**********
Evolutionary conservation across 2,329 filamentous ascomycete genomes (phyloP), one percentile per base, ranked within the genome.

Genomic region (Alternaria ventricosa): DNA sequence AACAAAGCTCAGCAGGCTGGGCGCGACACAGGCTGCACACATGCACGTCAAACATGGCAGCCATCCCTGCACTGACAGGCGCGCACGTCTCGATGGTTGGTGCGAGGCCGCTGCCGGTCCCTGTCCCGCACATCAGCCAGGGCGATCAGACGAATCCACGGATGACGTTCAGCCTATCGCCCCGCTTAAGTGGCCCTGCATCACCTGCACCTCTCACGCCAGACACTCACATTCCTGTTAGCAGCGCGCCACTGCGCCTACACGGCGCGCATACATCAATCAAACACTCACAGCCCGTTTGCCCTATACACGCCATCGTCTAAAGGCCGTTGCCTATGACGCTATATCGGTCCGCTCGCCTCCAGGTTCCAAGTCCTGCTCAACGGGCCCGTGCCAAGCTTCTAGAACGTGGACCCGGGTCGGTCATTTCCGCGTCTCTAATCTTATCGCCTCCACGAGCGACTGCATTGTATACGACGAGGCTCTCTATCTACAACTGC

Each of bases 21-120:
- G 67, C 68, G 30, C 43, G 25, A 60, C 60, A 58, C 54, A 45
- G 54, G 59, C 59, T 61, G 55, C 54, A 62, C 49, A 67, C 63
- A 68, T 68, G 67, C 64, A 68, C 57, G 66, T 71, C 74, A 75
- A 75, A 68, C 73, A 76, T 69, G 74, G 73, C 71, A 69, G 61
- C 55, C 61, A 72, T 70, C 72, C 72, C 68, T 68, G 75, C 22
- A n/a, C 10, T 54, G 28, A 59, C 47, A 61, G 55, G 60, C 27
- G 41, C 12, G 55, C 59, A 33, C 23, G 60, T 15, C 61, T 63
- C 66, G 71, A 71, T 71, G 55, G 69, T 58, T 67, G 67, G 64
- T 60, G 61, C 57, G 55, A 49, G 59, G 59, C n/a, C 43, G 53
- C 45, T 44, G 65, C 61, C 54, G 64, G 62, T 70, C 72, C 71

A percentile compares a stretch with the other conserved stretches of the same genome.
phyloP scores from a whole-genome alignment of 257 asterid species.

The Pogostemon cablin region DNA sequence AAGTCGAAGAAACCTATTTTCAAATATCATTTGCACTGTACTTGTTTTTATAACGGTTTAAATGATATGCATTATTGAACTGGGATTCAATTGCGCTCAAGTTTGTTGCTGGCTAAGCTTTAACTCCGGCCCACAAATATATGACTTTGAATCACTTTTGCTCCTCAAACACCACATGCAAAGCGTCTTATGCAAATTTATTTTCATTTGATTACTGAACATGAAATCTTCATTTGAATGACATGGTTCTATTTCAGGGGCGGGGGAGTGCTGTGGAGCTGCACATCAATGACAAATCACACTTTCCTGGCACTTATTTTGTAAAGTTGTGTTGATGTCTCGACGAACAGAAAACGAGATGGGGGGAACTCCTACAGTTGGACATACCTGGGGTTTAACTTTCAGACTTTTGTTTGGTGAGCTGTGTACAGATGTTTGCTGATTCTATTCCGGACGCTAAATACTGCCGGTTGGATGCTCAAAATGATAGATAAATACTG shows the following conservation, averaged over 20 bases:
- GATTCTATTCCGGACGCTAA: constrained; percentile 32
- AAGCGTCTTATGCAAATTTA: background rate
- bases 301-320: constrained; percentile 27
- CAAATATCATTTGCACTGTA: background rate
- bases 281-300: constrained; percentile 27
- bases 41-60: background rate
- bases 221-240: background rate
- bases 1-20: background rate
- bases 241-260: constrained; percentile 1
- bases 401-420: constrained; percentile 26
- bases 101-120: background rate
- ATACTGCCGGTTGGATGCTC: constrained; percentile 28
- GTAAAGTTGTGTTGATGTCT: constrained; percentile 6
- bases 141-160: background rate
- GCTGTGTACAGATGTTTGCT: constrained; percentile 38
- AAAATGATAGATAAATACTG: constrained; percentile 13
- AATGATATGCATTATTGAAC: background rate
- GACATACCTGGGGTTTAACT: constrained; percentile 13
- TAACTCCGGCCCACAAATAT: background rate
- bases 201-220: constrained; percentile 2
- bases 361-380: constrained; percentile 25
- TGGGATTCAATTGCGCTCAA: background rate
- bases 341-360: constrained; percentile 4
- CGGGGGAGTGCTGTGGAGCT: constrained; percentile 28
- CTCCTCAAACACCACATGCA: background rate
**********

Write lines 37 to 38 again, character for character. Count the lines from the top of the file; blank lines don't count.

- bases 361-380: constrained; percentile 25
- TGGGATTCAATTGCGCTCAA: background rate